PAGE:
Letter from a cell
The Kurdish author, lawyer and human rights activist Muharrem Erbey was jailed in December 2009 and has since then been hidden and placed in the notorious prison of Diyarbakir. He is among other things accused of having tarnished the Turkish state during a visit to the Swedish Parliament. In this issue we publish a newly written text by him from prison.
Turkey is a mosaic of different cultures, ethnic groups, religions, and historical and present civilizations. It therefore presents itself as ironic that it is here in Turkey that everyone is being forced into a homogenous mould; it is here people with differing views are being silenced; here people who stand up for their cultural heritages and human rights are being trampled on. To deny any people their cultural belonging and their language is the opposite of democracy and civilised behaviour.
Working to defend human rights, we have often listened to people in need of help without discriminating against them according to ethnic background; we have always tried to find solutions to each person’s individual problem and relief for their particular sufferings. Our ‘crime’ consists of scrutinizing how the security forces in the country are operating; we have documented their work and have sent reports of this to the regime. We believe strongly that human rights are the very cornerstone of every democratic nation. Regimes who do not respect the Declaration of Human Rights, or who do not live up to its demands, in our eyes, do not have legitimacy.
Our organization actively supported the current Government’s positive steps towards what was called “the democratic opening” of Turkey, which aimed to end the status quo, to end military domination of society, and the persistent military meddling in social development.
However, instead of an opening towards democracy we came to experience the arrest of 2500 politicians, journalists, human rights watchers, lawyers, mayors, and highly placed municipal and regional officials. In short, the very people who were forwarding the causes of human rights and democracy were detained.
I must admit, though, that the process of being detained and my time spent in prison have also had some positive side effects. Here I have had the opportunity to pursue an inner revision of my life, to listen to my inner voice, and to think and ponder through some pressing issues. I have had time to read a great deal. I have completed a second collection of short stories. There is, too, a story in my head which reaches back to 1938 when the ethnic Turks were moved from Yugoslavia to Diyarbakir in order to make possible an ‘assimilation’ of the Kurdish people. This story is now becoming an epistolary novel that is set in former Yugoslavia in the year 1986 and in Diyarbakir; it is a love story between a Turkish woman from Yugoslavia and a Kurdish man from Diyarbakir. During the civil war in Yugoslavia they lose contact and only by chance do they meet again in London in 2008.
On my release from prison I hope to be able to finish my novel. But it will mostly have been written while in prison, in a cell twenty-five metres in square that I share with three other prisoners. Over the wall we are reached by the sounds of construction machines working on a road and from dogs barking in a nearby village. From within we hear the shrill whistles of the military guards in their high tower as they keep a watchful eye over us. At night we hear the hooting of owls. Faint chirping from budgies in the neighbouring cell and the hum of running water in the pipes also reaches us.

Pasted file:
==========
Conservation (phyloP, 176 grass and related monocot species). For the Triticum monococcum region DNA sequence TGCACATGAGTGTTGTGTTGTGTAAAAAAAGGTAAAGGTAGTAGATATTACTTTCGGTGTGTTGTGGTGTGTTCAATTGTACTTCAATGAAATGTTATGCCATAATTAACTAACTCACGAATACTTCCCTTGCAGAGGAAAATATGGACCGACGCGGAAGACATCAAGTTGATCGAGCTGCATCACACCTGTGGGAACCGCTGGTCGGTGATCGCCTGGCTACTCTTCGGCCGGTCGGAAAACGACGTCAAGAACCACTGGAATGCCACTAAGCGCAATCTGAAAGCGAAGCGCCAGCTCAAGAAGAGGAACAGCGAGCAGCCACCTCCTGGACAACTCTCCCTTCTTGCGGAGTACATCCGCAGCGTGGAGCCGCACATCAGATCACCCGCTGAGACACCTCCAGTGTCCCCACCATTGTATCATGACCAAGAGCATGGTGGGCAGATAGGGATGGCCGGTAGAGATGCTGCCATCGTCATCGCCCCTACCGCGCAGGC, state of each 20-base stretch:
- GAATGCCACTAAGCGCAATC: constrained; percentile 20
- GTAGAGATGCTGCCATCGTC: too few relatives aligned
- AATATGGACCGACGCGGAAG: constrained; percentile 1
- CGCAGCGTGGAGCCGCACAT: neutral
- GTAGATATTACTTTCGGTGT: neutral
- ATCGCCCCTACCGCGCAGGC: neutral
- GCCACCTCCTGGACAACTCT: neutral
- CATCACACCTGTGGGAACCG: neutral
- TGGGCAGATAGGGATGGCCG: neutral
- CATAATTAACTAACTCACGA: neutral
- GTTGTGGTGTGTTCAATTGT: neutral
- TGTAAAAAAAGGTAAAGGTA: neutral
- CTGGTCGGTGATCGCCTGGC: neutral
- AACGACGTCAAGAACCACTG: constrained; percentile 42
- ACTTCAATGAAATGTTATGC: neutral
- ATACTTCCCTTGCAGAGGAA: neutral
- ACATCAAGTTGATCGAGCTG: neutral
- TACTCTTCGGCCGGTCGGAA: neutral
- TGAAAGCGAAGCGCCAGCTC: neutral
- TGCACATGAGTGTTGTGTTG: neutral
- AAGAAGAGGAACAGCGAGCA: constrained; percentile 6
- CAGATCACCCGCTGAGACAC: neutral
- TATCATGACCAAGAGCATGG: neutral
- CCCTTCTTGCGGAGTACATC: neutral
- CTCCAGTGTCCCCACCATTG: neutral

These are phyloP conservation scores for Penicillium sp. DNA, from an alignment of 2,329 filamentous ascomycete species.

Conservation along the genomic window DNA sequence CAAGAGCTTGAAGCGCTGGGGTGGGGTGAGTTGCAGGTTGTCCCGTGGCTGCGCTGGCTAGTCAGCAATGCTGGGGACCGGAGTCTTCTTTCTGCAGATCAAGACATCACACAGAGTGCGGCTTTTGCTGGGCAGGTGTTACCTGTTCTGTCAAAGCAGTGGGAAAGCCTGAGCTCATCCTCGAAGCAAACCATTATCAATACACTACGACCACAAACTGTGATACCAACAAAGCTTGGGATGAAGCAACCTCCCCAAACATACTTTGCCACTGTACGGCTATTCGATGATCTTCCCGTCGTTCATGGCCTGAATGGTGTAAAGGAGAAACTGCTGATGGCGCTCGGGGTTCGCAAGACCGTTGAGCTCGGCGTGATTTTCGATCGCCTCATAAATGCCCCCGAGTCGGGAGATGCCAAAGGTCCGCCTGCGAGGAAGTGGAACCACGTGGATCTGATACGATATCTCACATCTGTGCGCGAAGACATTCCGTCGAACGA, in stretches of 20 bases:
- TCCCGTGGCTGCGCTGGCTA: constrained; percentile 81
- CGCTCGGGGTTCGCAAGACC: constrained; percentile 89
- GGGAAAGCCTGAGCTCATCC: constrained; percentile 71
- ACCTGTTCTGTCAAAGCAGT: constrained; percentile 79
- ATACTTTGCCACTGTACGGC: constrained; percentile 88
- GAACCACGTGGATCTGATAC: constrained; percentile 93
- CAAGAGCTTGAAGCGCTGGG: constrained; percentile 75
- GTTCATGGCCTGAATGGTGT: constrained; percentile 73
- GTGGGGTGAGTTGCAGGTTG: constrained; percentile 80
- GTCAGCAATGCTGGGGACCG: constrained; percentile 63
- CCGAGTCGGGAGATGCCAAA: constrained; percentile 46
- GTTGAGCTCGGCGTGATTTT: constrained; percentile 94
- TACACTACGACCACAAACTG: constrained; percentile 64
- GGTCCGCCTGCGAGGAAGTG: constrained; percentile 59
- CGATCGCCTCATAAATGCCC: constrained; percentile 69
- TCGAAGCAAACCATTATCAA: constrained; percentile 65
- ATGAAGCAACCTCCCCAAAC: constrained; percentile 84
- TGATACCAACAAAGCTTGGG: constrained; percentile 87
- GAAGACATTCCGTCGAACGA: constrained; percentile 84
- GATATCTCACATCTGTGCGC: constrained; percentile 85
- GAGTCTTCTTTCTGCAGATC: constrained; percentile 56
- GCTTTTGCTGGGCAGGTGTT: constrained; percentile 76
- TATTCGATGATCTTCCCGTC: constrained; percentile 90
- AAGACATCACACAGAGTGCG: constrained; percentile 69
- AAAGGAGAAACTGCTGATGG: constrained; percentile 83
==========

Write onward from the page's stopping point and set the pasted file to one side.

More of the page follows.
In the poet’s words: Night falls early in prison even if you are a dragon. I keep myself occupied during the day; I do some physical training, gymnastics in the yard. I contemplate the weeds growing through the cracks in the cement from seeds borne here by the wind. To kill time I stare up at the sky. But at night the dark becomes yet another prison within the prison. Loneliness engulfs the lonely. Through the window I watch the stars and airplanes pass by; I fantasise freely about the passengers.
At night I ponder the fact that I am also a husband and father, which inevitably makes me want to cry. To lose hope though is worse than death. For a parent prison is double imprisonment. You are nothing but a prisoner in the eyes of society, your home, your wife, and your children. As if this is not enough, at night, one is left to face one’s destiny alone—to face hopelessness and helplessness—alone. The four walls become an eternally deep pit. It is sheer hell.
All because I dared to put my thoughts into words—or, as my nine-year-old son Robin said once: “Because I have helped people”—I am now since nineteen months a prisoner. Nothing remains for me but to suffer these terrible conditions and to wait endlessly for justice to prevail. I am, however, an optimist. The Kurdish people only want to be allowed to use their own language, to make their own culture visible in society, to be acknowledged in their own right, and to be given the opportunity to take part in the governing of the country.
In our defence of human rights we have always been against the use of violence. We have always wanted to solve problems peacefully using democratic means. I will persistently keep repeating this in all future and during my trial whenever it may be. I believe in peace, tolerance, writing, and the magic world of words. I have words to thank for having helped relinquish my own sense of helplessness. All the cards and letters I receive from all the four corners of the world and from the American and Swedish PEN associations give me strength and courage.
There is no denying that I have used my mind and my pen in the peaceful struggle for human rights and for the universal respect of human dignity. I am greatly honoured if I have managed to change at least something or influence at least somebody.
Life should not imprison our thinking but be a forest that fosters and feeds it.